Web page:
Ballistic plate carriers are the gold standard in providing protection from high powered weapons. They have been an essential piece of protective gear for law enforcement and the military for almost two decades, and the most common question we receive about plate carriers is how to set them up so we built this guide to help.
Find the Right Plate Carrier
Given how important plate carriers are, it makes sense that there are so many options to meet different needs. Depending on your job and mission, you might choose something lightweight and adjustable like this Crye Precision carrier, or something more heavy duty like this Condor plate carrier. You’ll need to consider how you’ll be using the carrier and what’s allowed in your unit when you’re choosing one.
Having gear that fits properly is always important, but having improperly fitted plate carriers can be the difference between life and death.
Front and Back Panels
Your front and back panels are designed to protect your vital organs and need to be fitted properly over them. Start by measuring two fingers below your collarbone. This is where the top of your front panel should sit. Then, get a friend to help you fit the back panel to the same height.
Once your front and back panels are set at the right height, you need to check your shoulder straps to make sure the panels are level. Once all the parts are in place, test out the fit by moving around. You should make sure everything feels comfortable and your movement and breathing are not restricted.
Plan for Your Mission
Different missions have different needs. Think about what you’ll be doing in your carrier. What kind of plates do you need? What gear do you need to bring? How are you going to move while wearing the carrier? All of this will determine what you need to carry and how to finalize your setup.
Gather and Organize Your Gear
Get everything you want to put on your carrier and lay it out in one place – now think hard about what you really need and what you can do without. Your plate carrier setup needs to strike a balance between having everything you need and not having so much that your movement will be restricted.
Your gear will depend mostly on your mission, but a good rule of thumb is that your most valuable pieces of gear should be the most accessible ones. You should also keep anything you’ll need quickly near your dominant hand for easy access.
Most people put their ammo and magazines in their front panels since these are important items you’ll need to access quickly. The number and type of magazines you include will depend on what weapons you’re carrying and your mission. Just make sure you’re still able to lay and shoot in a prone position when all your magazines are in place.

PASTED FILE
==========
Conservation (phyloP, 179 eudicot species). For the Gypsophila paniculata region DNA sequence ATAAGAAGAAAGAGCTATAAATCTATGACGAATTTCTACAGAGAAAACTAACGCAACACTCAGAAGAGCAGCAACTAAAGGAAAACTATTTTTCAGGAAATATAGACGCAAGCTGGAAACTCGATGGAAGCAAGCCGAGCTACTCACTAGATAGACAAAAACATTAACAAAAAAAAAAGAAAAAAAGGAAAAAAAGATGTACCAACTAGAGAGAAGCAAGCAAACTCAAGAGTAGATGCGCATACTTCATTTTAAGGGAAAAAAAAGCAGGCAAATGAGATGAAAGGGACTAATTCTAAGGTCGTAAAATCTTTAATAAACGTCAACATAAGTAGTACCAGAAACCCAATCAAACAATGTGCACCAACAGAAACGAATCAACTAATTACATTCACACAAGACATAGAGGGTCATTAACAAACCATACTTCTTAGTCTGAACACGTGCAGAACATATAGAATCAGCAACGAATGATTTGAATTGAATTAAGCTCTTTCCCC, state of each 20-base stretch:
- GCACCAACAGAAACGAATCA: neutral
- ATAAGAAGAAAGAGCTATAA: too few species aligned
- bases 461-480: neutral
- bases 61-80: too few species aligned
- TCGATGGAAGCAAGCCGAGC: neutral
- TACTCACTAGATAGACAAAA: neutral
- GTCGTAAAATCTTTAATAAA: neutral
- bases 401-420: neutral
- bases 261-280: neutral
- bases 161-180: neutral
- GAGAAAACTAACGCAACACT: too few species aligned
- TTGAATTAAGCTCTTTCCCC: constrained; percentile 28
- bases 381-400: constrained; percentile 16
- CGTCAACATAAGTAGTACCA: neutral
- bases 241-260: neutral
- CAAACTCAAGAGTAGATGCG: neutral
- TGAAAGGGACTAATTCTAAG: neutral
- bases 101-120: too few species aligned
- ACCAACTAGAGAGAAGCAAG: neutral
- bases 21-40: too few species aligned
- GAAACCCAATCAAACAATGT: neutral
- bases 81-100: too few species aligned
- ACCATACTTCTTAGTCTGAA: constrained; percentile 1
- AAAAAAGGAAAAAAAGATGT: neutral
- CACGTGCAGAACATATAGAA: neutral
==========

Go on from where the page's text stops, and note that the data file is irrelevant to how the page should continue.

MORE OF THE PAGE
Keep your shoulder straps clean so that you have space to properly position your weapon. That being said, the shoulder strap on your non-shooting side is a great place to place your radio or other small communication device.
Your side panels should be reserved for your personal medical gear, like an IFAK and tourniquets. Put them on the same side as your non-shooting hand so you can reach them easily. Make sure you test out how accessible they are because you’re going to want to make sure you can reach these without any help.
Your back panel should be reserved for things you need, but that don’t have to be in immediate reach during the heat of battle, like your hydration pack. The back panel is also a good place for more magazines.
You can put your medic pouch on your back panel as long as you have your IFAK on the side. That way you know you can access your emergency medical gear yourself, but you have additional supplies that can be accessed by someone else.
Most plate carriers allow for an optional front pouch, which is a good place for items like maps, tactical pens, notebooks, and fire starters. Customize this pouch to your mission needs and be sure not to overload it. Every ounce counts when you need to move quickly.
Testing the Plate Carrier Setup
Once you think you have your set up, test it out. Walk, run, jump, and move around while wearing your fully loaded plate carrier. Make sure your movements and breathing aren’t restricted and that you can easily reach everything on the plate carrier.
Now that you know how to set up a plate carrier, remember there’s always room for improvement. Your safety shouldn’t cause discomfort, so don’t be afraid to adjust and refine your plate carrier setup until you have it exactly the way you need it.